Shame on Paul Suhey and Stephanie Deviney


Penn State trustee Paul Suhey admits relieving Joe Paterno of his head coaching duties in November 2011 over a late-night phone call was not the right tact. Stephanie Deviney, another trustee, is certain the whole board feels that way.“We apologize, we screwed it up as far as how we delivered the message,” Suhey said Friday in an interview. “Our decision, we’re not going to go back on. But we messed that up big time.“People are still so hurt by that, and you know, damn it, we screwed it up.”The Paterno decision will go down in the annals as the trigger of when Penn State alumni and diehard fans turned against the board, and the anger has not relented. They email the trustees, write letters — even call them out in advertisements in this newspaper. But, four trustees, in an interview with the Centre Daily Timeseditorial board, said they are committed to turning the corner, opening up and building on the progress the university has already seen in responding in the wake of the Jerry Sandusky abuse scandal. The trustees — Suhey, Deviney, board Chairman Keith Masser and Paul Silvis — said they hope the university community will meet them in the middle as part of moving forward.

Editor note:  It took them a year and a half to say this?? Shame, shame, shame on them.

Read more here: http://www.centredaily.com/2013/03/10/3532643/penn-state-trustees-were-trying.html#storylink=cpy

for more information on John Surma‘s role in destroying Joe Paterno, go to:

http://ireport.cnn.com/docs/DOC-931816

Panel “Discussion of Paterno Investigation Today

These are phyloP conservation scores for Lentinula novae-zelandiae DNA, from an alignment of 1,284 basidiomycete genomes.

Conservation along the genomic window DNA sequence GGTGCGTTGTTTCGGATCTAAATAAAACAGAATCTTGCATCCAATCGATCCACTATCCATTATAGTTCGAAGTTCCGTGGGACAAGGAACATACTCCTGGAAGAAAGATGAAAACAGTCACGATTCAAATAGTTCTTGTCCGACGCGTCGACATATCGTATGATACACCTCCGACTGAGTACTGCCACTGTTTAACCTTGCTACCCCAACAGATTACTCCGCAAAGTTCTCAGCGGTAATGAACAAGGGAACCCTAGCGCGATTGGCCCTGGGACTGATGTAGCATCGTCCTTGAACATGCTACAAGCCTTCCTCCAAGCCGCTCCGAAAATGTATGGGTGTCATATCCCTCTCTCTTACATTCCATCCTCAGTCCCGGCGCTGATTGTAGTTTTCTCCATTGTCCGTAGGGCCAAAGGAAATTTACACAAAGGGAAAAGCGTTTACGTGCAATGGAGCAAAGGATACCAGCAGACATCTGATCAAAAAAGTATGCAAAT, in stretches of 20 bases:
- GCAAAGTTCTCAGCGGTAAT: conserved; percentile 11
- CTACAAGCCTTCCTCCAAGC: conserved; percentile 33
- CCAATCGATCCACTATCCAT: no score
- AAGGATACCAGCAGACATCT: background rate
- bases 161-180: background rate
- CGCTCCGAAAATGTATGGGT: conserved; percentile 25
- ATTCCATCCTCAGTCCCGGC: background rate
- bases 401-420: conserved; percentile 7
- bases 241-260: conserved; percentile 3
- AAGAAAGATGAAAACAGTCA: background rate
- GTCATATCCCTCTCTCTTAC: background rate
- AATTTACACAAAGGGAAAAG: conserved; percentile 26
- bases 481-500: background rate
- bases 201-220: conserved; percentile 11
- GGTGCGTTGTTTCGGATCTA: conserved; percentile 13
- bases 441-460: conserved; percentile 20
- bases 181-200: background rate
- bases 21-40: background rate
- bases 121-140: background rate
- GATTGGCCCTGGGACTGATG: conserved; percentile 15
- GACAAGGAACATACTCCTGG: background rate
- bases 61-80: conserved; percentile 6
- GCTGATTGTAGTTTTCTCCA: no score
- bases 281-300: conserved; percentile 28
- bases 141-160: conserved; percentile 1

This Says it ALL

This morning(sunday) at 8 am CST or 9 am EST on ESPN “Outside the Line” there will be a panel discussion by the participants in the Paterno family-commissioned study of the Sandusky Scandal.

Also, tomorrow on Katie Courics talk show, Sue will be doing an interview with Katie.

Erickson May Have Broken Standing Order-Centre Daily Times


By Kevin Horne
The debate on whether or not the sanctions handed down to Penn State by the NCAA are warranted has been ongoing with Penn Staters and college football fans alike over the last several days. But one area that hasn’t been broadly discussed is whether President Rodney Erickson — without approval and vote from the Board of Trustees — had the authority to sign the agreement with the NCAA essentially accepting the sanctions without even a whimper of a fight.

Standing order IV of the Penn State Board of Trustees deals with “Matters Requiring the Approval of the Board of Trustees.”

According to provision 2-e of Standing Order IV, the following actions must be approved by the Board: Authorization to borrow money; authorization of persons to sign checks, contracts, legal documents, and other obligations, and to endorse, sell or assign securities.

Penn State President Rodney Erickson’s signature appears on the document that accepts the NCAA sanctions. Certainly, that agreement would be considered a legal document — and one that directly costs Penn State $72 million, with some experts saying it could amount to up to a half billion dollars in losses.

No hearings. No approval from the governing body of Penn State. No alumni input. All President Erickson did was accept the NCAA quasi-dictatorship’s ruling without a fight, and move on.

Newly-elected Board of Trustees member Anthony Lubrano has been outspoken in his opposition to Erickson’s decision, and says the Board of Trustees did not have a part in the decision making process. “I am very disappointed … because I am going to be held accountable that I wasn’t part of the process that led to the agreement,” Lubrano told the Patriot News.

Lubrano also interviewed with ESPN radio. “As a board member, I was very disappointed that I wasn’t consulted, nor were most of the board members, before our school entered into this consent agreement,” he said. “I’m troubled that we did this before most of us had any knowledge of what we agreeing to. I’m deeply disturbed by the sanctions. I hold that the NCAA doesn’t have the authority to do this.”

Adam Taliaffero, former Penn State football player and Board of Trustees member, also took issue with the NCAA violations. Shortly after the announcement was made Monday morning, he Tweeted, “To answer if I’m ok with everything…No! Gathering my thoughts …Will check back in this afternoon..did that promote healing?”